Osmoxylon insidiator

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Osmoxylon insidiator


Small tree to 12 m, young parts with uniform scurfy tomentum. Large leaves forming terminal crowns; Inflorescence a terminal hemispherical compound umbel, c. 15 cm high by 30 cm wide; Petals irregularly 4-5-lobed, 7-8 mm long, connate below to form a fleshy tube, pubescent on the outer surface. Stamens c. 15-26, filaments straplike, projecting beyond the corolla, anthers c. 4 mm long. Ovary shortly turbinate, 2-4 mm long, angled, furfuraceous, c. 13-25-celled; Fruits in a compact spherical head, the individual drupes angled by mutual pressure, and bearing the persistent stigmas on the exposed face, c. 10-14 mm long, the numerous pyrenes compressed and flat;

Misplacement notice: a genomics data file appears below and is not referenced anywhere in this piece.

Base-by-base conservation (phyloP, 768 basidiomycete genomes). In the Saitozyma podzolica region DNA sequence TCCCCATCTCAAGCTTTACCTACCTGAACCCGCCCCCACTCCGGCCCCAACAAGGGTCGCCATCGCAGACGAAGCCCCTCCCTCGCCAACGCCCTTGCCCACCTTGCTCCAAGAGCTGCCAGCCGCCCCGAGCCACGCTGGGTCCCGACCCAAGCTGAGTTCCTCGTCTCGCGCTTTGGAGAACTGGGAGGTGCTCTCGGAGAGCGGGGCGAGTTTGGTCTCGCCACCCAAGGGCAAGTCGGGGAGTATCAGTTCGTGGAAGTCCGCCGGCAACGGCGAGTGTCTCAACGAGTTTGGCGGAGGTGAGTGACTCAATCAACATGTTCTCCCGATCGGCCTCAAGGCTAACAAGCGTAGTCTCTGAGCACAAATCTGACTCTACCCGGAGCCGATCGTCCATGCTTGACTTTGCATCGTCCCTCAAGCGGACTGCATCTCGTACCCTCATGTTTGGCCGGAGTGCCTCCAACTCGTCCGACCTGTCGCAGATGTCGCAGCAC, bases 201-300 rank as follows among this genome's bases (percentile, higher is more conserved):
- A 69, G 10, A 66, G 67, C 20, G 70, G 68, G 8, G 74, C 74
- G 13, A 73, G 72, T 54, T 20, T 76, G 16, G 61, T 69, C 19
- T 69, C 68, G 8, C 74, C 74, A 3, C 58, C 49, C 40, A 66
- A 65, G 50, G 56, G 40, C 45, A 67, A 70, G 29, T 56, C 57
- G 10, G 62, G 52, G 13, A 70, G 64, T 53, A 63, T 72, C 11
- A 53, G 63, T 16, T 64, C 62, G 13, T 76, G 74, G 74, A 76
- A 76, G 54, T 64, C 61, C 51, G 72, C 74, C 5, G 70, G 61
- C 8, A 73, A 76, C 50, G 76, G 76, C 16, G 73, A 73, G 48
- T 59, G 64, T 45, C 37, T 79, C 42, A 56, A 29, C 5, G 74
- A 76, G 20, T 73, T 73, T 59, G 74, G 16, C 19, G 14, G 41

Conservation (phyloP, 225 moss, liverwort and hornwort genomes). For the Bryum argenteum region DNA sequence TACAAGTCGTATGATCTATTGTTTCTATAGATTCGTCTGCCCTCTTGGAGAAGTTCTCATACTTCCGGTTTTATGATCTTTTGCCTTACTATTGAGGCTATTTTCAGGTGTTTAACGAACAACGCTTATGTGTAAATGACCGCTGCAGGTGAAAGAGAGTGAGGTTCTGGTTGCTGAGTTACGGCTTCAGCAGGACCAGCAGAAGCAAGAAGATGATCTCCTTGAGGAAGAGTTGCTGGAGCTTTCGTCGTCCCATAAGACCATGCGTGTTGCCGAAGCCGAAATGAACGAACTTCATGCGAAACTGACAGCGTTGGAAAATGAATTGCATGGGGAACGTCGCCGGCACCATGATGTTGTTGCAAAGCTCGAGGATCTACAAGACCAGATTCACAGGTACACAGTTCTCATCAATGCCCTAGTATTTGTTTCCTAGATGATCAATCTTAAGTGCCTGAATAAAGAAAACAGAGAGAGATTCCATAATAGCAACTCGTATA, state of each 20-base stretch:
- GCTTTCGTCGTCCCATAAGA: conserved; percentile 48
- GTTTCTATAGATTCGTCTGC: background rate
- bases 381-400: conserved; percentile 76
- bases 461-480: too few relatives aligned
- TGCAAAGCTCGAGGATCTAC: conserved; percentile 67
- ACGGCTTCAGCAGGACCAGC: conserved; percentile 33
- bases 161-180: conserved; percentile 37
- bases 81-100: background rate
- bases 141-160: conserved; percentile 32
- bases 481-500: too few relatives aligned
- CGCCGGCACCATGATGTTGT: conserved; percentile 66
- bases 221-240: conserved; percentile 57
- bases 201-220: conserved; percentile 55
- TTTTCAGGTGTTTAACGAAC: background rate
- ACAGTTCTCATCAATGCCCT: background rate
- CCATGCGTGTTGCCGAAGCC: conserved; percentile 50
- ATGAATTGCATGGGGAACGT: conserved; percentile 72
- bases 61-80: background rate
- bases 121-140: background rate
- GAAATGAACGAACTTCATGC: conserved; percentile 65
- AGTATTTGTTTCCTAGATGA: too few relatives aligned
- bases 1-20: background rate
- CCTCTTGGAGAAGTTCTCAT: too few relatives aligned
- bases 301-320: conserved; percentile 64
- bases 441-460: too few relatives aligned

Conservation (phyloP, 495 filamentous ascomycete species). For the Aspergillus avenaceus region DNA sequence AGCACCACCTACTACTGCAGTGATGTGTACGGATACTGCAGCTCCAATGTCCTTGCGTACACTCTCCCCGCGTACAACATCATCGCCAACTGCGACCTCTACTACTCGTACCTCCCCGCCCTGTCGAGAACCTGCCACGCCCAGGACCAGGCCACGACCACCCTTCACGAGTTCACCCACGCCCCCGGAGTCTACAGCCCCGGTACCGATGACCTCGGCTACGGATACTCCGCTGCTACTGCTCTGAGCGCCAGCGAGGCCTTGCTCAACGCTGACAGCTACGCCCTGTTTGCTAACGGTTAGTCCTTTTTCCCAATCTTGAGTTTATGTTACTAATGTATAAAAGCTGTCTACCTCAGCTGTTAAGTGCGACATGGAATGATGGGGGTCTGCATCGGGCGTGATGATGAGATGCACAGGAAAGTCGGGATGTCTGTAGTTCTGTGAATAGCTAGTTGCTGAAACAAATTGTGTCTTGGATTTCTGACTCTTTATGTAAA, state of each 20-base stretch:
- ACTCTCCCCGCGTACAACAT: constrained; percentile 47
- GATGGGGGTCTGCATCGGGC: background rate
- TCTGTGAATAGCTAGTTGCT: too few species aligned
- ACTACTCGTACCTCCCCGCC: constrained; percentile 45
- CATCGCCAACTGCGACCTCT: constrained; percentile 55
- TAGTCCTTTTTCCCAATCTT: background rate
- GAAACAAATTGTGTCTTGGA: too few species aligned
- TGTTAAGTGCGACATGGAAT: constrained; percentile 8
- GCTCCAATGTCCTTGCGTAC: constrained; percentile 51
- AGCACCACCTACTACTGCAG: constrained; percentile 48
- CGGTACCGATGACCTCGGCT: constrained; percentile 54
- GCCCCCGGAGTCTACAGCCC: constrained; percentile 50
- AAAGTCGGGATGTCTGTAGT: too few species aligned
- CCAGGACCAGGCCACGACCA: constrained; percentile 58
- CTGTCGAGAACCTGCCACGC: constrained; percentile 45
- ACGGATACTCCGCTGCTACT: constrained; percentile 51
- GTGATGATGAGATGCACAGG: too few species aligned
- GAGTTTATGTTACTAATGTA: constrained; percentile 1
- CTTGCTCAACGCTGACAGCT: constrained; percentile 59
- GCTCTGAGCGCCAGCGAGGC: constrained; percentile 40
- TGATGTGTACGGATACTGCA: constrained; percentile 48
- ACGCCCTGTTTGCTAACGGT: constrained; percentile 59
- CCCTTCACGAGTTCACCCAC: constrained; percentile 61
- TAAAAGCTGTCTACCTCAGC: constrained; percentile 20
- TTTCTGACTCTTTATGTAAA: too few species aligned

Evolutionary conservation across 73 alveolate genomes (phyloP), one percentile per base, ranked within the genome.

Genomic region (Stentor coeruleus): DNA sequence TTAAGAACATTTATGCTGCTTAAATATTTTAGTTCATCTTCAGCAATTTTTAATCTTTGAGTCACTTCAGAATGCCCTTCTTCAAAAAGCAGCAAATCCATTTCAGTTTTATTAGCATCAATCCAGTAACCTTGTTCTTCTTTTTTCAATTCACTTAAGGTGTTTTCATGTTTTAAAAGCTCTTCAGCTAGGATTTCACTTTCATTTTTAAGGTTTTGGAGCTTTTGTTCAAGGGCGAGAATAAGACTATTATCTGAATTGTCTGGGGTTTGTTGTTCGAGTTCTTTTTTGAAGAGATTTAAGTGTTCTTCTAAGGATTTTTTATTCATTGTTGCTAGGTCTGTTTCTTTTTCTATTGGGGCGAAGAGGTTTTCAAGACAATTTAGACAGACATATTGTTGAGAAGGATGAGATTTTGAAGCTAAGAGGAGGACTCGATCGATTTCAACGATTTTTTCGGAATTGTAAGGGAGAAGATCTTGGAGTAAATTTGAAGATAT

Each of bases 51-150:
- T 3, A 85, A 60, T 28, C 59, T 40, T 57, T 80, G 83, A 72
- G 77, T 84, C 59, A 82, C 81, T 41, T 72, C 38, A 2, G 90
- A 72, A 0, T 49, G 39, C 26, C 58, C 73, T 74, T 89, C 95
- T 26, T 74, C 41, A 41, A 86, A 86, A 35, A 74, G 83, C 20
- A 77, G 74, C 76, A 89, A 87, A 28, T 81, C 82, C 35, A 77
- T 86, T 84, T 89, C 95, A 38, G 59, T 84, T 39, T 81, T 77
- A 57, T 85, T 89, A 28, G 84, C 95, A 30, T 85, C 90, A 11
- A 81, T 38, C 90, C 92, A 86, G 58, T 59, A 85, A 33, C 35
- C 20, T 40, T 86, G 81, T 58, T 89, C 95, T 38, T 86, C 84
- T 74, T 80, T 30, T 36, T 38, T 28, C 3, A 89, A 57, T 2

Asia-Tropical: New Guinea present, Waigeo I present
Malesia: throughout New Guinea, but local; also Waigeo I.


The bark is greyish brown, slightly fissured with many lenticels. The wood is soft and white. The flowers are reddish-brown or purple, with orange-red filaments and the fruit purple.
Beccari provided a detailed description of the living plant, and noted that the fruits are eaten by various species of pigeon.
Boerlagiodendron pachycephalum Harms has very strongly developed umbels and leaves, but apart from size, it does not differ from this species. Since a range in stature is shown by the several gatherings now available, the whole is best regarded as a single species.
Similarly, the very short pedicels of O. carpo- phagarum, which Beccari used to distinguish it from O. insidiator, can in fact be matched on several specimens of that species.


Philipson 1976 – In: Blumea: 112